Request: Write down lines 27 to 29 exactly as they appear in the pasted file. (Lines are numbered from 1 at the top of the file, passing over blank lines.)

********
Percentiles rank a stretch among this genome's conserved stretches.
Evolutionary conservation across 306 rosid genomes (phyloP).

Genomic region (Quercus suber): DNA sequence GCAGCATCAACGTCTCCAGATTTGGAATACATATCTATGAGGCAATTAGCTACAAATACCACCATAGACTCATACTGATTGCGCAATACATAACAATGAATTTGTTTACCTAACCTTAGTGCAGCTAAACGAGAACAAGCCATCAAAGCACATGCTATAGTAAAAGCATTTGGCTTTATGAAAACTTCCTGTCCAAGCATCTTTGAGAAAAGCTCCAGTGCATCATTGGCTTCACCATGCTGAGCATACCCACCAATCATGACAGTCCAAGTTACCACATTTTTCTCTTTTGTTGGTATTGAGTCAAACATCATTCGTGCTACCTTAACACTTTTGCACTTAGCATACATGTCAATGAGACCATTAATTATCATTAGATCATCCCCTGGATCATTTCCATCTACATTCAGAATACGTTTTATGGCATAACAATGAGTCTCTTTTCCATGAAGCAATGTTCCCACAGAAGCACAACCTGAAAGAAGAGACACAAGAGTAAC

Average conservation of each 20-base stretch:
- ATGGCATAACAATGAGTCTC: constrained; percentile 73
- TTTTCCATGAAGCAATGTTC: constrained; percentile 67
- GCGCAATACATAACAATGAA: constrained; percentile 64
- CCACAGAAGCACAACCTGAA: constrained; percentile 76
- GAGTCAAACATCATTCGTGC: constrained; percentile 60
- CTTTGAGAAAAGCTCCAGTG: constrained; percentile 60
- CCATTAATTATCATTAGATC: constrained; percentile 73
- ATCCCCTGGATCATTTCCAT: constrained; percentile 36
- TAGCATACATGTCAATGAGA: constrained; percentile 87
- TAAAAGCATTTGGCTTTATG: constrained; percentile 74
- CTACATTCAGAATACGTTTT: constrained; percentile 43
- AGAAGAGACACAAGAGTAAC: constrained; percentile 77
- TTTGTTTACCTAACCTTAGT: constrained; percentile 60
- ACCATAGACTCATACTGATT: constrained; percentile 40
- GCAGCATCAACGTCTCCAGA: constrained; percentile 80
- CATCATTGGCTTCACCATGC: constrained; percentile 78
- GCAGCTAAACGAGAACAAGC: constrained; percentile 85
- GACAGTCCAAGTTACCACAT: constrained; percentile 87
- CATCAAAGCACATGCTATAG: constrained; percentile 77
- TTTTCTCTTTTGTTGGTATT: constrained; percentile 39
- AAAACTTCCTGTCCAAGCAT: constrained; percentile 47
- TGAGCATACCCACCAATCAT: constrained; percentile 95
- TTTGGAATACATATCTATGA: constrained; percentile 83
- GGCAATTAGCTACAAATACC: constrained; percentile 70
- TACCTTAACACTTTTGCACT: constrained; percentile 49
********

- TTTGGAATACATATCTATGA: constrained; percentile 83
- GGCAATTAGCTACAAATACC: constrained; percentile 70
- TACCTTAACACTTTTGCACT: constrained; percentile 49